In “Urgent Care,” The Colored Girls Museum Offers Itself as a Sanctuary and First Responder
Walking down Newhall Street in the Germantown neighborhood of Philadelphia, it’s hard to tell that one of these houses is not like the others. After a moment, you’ll find a wooden sign for The Colored Girls Museum (TCGM) outside of a 128-year-old Victorian twin. Since 2015, TCGM has been quietly redefining the role of museums in Philadelphia. The house is the home of the founder and executive director of the museum, Vashti Dubois. She founded the museum as a celebration of women of color, as well as a living memoir and sanctuary. Michael Clemmons is the curator for the museum, and has known and worked with Vashti for many years. “I think that what our museum does is very unique, distinct from everything else that’s out there,” he says. “In many ways, it’s the only museum of its kind.” From July 29 to July 30, the museum will be presenting its last showings of the current show, Urgent Care: A Good Night’s Sleep, before closing to prepare for its Fringe Festival event, Urgent Care: A Social Care Experience.
TCGM is telling a story that few other art spaces are, in a way that uses art as a place for conversation. The museum is a living monument “for the ordinary and extraordinary colored girl,” bringing her voice out highlighting her concerns. “When you shine the light on anything,” says Vashti, “you begin to notice its extraordinary qualities, but you have to look at it first.” The museum’s exhibitions respond to current social issues, and the “Urgent Care” shows reflect heightened concerns for women of color after the 2016 election. There is a huge variety of beautiful and fascinating objects throughout the house, which are a conglomeration of historical artifacts and new works of art. Artists who work with the museum either submit their own work, curate a space, or add objects from their own past or family history that are significant to the space’s collective memoir. “Those objects have a story that is important to the woman submitting them,” says Michael, “which is curated into the space.” The museum leaders and staff refer to the museum with she/her pronouns, speaking of the space as a person, rather than a stagnant building. Vashti explains how this reflects the moving and changing aspects of the museum: objects come and go, and rooms within her walls change to reflect changing times. “The concept in a way is very simple,” says Michael. “In a sense, it’s a story that hasn’t been told, and it should be told. It’s very much a home, it’s relaxing, and it’s a different kind of museum experience.”
Walking into Salon 1, on the first floor, the museum already feels entirely different from any other galleries. Rather than white walls and echoing hallways, this is a home. Salon 1 is a part of the semi-permanent collection, and many works of art were a part of the inaugural exhibition in 2015. The paintings on the wall are hung in a “salon style,” covering the space, and are interspersed with small statues, old portrait photographs, and personal artifacts, including a singular knee-high tie-dye boot. There are very few name cards on the walls— instead, everyone who comes into the museum is brought on a tour. Through conversation, guests learn which paintings on the wall are by Barbara Bullock, a celebrated African American artist in Germantown that Michael described as almost a “mother figure” in the Philadelphia arts community. There are quilts from fiber artist Toni Kersey, and doll figures by Lorrie Patrice Payne. The experience is intimate and allows for conversations about the art — often, with the artists themselves.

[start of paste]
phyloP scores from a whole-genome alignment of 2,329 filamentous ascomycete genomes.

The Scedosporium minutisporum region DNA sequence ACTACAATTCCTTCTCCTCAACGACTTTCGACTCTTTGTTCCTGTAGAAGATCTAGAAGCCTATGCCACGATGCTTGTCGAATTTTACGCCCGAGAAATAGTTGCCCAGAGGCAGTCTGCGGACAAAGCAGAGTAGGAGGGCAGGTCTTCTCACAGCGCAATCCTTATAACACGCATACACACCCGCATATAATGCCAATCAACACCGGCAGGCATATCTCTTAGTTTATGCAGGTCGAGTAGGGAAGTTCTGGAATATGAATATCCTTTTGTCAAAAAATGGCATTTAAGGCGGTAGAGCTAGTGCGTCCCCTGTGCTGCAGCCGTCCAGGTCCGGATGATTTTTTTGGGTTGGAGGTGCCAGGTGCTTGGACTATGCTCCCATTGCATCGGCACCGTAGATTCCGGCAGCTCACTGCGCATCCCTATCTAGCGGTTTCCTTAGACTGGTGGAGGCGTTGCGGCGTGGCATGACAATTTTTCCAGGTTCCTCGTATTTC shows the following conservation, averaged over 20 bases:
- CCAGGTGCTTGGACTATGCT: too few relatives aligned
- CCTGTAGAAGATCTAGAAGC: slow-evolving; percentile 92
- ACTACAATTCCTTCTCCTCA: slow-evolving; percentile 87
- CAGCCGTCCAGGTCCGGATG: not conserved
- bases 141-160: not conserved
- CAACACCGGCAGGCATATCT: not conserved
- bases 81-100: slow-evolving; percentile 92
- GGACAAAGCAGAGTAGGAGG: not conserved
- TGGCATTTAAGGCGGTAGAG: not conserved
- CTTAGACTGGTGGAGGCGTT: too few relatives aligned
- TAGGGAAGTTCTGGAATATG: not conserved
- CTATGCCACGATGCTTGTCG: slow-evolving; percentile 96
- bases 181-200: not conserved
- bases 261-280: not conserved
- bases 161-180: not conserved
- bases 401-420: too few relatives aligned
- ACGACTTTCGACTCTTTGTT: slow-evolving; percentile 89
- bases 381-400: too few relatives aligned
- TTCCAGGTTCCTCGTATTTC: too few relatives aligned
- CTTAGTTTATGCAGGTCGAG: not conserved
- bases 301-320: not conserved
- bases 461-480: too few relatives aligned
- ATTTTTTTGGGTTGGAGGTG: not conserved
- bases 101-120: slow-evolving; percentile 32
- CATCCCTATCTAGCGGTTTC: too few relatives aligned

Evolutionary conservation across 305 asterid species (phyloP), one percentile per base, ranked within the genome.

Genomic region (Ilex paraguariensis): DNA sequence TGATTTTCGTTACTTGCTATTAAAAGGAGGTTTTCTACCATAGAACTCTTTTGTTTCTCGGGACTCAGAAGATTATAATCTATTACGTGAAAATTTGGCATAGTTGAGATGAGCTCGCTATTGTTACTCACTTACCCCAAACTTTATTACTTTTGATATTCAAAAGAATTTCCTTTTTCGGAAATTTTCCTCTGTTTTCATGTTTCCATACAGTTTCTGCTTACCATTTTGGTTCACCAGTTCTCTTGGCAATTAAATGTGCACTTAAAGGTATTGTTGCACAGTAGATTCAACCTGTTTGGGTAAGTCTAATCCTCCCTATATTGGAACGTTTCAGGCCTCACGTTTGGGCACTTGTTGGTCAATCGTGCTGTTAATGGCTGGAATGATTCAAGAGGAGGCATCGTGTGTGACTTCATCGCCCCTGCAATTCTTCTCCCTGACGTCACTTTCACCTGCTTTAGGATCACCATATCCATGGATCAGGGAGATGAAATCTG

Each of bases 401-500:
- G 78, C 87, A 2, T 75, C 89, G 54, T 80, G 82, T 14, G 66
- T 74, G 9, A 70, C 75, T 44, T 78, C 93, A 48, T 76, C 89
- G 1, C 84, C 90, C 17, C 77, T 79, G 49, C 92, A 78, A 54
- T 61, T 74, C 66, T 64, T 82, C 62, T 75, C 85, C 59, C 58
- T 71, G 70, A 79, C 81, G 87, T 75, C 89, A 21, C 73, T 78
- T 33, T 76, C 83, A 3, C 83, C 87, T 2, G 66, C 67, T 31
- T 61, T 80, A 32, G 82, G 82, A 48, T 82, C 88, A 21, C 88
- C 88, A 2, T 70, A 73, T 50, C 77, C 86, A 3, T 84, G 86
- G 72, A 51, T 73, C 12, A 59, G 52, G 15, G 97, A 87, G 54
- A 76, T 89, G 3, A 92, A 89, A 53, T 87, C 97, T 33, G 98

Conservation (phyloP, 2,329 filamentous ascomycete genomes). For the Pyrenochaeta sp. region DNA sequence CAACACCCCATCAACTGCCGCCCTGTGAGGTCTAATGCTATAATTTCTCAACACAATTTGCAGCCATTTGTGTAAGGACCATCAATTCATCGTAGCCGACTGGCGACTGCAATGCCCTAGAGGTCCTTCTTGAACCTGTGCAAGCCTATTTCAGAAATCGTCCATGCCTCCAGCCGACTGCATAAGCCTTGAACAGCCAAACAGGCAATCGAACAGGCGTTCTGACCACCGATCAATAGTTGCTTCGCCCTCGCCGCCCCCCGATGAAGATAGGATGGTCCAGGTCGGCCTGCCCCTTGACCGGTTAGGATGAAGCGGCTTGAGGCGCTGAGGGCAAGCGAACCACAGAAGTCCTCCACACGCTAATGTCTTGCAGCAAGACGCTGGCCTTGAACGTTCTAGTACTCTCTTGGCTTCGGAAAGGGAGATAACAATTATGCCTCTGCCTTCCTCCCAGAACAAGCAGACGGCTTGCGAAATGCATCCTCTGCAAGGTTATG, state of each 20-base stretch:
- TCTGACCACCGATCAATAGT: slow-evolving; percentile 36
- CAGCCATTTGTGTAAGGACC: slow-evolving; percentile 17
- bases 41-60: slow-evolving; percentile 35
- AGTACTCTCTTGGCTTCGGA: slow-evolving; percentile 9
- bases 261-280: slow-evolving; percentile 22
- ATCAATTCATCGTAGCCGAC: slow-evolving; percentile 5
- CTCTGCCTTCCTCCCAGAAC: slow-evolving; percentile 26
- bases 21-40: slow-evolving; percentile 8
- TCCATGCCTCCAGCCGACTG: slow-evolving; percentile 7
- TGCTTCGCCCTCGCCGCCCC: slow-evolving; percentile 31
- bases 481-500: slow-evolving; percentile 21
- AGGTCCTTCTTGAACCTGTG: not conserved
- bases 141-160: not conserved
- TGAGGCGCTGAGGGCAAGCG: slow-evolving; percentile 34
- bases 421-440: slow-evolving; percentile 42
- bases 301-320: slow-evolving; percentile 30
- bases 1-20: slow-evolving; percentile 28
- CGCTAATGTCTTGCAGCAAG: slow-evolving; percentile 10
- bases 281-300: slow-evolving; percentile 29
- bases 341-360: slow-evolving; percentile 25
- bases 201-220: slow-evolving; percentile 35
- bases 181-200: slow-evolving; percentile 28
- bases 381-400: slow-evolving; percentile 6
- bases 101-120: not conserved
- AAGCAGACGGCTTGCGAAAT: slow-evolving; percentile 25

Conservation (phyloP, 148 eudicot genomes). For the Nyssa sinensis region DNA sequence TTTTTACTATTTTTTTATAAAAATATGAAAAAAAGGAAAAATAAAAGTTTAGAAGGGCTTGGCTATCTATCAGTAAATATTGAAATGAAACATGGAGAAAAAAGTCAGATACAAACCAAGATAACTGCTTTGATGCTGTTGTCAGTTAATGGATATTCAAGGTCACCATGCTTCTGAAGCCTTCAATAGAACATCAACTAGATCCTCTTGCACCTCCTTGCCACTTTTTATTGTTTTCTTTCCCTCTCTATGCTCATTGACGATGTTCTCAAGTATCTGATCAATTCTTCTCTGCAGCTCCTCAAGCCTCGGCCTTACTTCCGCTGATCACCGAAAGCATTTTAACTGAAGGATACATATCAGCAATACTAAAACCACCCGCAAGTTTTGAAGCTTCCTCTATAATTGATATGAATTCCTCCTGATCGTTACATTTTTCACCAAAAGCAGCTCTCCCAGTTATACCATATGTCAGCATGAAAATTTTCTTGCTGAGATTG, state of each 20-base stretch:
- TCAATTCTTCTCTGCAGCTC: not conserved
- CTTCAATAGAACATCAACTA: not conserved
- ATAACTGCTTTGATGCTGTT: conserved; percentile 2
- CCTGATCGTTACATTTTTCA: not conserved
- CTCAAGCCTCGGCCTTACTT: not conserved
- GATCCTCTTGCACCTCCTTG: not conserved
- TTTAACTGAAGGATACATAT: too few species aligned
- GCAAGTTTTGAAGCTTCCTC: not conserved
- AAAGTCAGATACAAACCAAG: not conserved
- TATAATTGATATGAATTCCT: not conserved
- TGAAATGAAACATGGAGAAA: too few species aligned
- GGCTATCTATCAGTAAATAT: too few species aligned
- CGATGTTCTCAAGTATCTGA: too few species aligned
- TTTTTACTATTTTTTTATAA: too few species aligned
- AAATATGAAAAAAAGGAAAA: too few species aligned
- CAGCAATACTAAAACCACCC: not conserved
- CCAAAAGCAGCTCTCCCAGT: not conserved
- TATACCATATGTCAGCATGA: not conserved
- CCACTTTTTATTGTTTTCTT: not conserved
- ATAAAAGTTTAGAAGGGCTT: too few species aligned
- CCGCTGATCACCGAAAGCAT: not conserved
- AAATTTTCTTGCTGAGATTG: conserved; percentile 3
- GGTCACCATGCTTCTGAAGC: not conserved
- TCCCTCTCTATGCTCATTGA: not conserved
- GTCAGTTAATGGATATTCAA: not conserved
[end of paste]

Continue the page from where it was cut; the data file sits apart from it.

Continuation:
Upstairs, in the “Washerwoman” exhibit, artists Denys Davis and Monna Morton are often available to talk about the items of the room, which come from their own family archives. The room is a tribute to the grandmothers of the two women, who were domestic workers. “The installation was to honor the women with that kind of work,” says Michael, “particularly following the end of enslavement, when sometimes that was the only kind of job that could be had.” There’s a clothesline hung with linens, an antique iron, and a jar of bills that represent the immense savings that these women worked to put aside for education funds and community projects. This powerful exhibition was the first part of the permanent collection, although changes exist here, to. The words on the chalkboard wall been re-written to reflect the theme of “A Good Night’s Sleep:” one phrase says “All shuteye ain’t sleep,” and there are quotes from African American poets and novelists from passages about the difficulties of sleep. Words around the perimeter of the wall reflect “outside stressors,” the many worries that have been keeping African American women from getting a good night’s sleep for hundreds of years.